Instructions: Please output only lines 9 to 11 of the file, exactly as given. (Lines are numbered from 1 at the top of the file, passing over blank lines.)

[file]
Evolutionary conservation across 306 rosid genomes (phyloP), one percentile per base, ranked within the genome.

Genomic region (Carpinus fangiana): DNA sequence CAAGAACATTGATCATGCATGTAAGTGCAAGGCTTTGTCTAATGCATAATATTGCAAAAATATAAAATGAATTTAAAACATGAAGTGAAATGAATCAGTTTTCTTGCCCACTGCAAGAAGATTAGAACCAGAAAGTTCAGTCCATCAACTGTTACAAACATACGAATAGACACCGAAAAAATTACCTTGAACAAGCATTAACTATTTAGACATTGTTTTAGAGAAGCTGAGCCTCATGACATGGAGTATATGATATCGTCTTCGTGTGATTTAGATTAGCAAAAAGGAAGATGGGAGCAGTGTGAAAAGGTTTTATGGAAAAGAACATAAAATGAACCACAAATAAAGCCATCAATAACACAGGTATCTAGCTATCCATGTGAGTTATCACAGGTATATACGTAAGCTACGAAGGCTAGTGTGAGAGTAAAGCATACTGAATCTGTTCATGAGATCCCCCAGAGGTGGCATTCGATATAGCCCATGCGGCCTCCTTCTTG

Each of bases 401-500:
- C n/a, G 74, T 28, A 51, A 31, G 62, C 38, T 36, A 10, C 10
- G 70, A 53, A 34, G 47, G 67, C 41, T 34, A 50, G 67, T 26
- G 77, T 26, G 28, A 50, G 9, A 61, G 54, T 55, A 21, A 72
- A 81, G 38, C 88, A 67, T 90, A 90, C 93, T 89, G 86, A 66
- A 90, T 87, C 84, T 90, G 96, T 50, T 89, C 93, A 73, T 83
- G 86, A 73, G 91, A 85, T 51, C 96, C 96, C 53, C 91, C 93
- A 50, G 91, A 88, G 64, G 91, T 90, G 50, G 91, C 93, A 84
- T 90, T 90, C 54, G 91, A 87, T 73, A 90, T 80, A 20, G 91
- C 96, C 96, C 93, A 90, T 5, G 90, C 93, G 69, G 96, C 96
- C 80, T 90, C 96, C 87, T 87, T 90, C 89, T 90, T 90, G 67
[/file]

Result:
- G 86, A 73, G 91, A 85, T 51, C 96, C 96, C 53, C 91, C 93
- A 50, G 91, A 88, G 64, G 91, T 90, G 50, G 91, C 93, A 84
- T 90, T 90, C 54, G 91, A 87, T 73, A 90, T 80, A 20, G 91